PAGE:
Postherpetic Neuralgia

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About Postherpetic Neuralgia

General Information

  • Herpes zoster, also known as shingles, is a recurrent infection of the varicella-zoster (chickenpox) viral infection.
  • The virus lies dormant within nerves until the patient's immunity wanes.
  • Shingles lesions cause pain that usually goes away within a month. However, in a number of patients the pain continues chronically. Persistent pain is called postherpetic neuralgia.
  • Herpes zoster infection is more common in the elderly. Half of people who reach age 80 will experience at least one attack of herpes zoster, and 50 percent of people in their 80s afflicted with herpes zoster will still have pain one year after the development of the infection.
  • If the pain persists longer than one year, it is likely to become permanent.


  • About 65 percent of patients report continuous, stabbing thoracic pain, between the neck and the abdomen.
  • About 20 percent of patients report pain in the face, usually above the eyebrows.
  • Other symptoms include rash, fever and general tiredness.
  • The persistent, ongoing pain of postherpetic neuralgia occurs in the area of the previous rash.
  • Stroking affected skin worsens the pain and applying pressure provides some relief. The rubbing of clothing is particularly painful.
  • There is a higher incidence of postherpetic neuralgia in cases of herpes zoster involving the face.


  • Postherpetic neuralgia is one of the most difficult pain syndromes to treat.
  • The medication amitriptyline offers relief for about 50 percent of patients. Amitriptyline enhances pain-suppressing pathways by blocking the reuptake of serotonin and norepinephrine at the neuronal synapses. Other similar medications such as imipramine, desipramine, and maprotiline may also be useful in some patients.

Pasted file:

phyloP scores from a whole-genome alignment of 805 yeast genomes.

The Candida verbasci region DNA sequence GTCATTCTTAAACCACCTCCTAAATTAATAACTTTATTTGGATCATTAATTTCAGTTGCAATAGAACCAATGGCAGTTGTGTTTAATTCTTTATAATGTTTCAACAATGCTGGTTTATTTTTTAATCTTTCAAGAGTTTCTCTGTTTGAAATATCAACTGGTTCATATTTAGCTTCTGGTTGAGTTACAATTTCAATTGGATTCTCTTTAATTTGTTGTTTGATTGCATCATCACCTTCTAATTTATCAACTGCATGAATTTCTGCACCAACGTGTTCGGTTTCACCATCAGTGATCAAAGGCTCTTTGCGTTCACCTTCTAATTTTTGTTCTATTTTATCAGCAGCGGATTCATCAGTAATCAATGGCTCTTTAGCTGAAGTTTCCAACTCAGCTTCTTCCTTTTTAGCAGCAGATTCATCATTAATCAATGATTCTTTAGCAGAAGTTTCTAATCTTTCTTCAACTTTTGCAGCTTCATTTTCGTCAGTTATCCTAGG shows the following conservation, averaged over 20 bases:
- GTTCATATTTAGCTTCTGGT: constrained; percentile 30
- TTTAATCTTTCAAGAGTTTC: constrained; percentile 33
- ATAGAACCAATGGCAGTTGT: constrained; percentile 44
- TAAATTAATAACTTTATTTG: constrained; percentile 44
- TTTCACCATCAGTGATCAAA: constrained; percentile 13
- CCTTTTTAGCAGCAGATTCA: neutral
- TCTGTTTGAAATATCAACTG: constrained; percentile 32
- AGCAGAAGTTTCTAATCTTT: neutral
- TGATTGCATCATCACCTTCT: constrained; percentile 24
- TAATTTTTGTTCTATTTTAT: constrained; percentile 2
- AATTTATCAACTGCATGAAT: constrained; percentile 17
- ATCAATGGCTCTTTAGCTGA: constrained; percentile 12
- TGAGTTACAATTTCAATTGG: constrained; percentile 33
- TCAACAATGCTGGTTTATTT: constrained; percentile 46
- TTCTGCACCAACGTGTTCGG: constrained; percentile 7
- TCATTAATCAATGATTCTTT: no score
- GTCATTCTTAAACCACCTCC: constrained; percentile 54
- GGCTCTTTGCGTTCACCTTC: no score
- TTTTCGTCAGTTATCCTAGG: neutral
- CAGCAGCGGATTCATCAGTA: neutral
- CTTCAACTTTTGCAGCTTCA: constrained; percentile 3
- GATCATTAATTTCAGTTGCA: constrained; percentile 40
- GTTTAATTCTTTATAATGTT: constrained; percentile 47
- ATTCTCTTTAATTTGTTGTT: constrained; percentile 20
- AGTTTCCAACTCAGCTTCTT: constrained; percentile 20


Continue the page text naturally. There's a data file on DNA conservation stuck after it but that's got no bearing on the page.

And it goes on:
• Some topical remedies also exist and can provide relief in up to 40 percent of patients. Two crushed aspirin tablets dissolved in 30 ml of chloroform or diethyl ether applied two or three times a day may help the burning and stinging pain. Skin breakdown is a potential side effect.
  • Surgical treatment historically has offered little relief and is used very rarely in severe cases.

The Neuro-ICU cares for patients with all types of neurosurgical and neurological injuries, including stroke, brain hemorrhage, trauma and tumors. We work in close cooperation with your surgeon or medical doctor with whom you have had initial contact. Together with the surgeon or medical doctor, the NeuroICU attending physician and team members direct your family member's care while in the ICU.  The NeuroICU team consists of the bedside nurses, nurse practitioners, physicians in specialty training (Fellows) and attending physicians. UCLA Neuro ICU Family Guide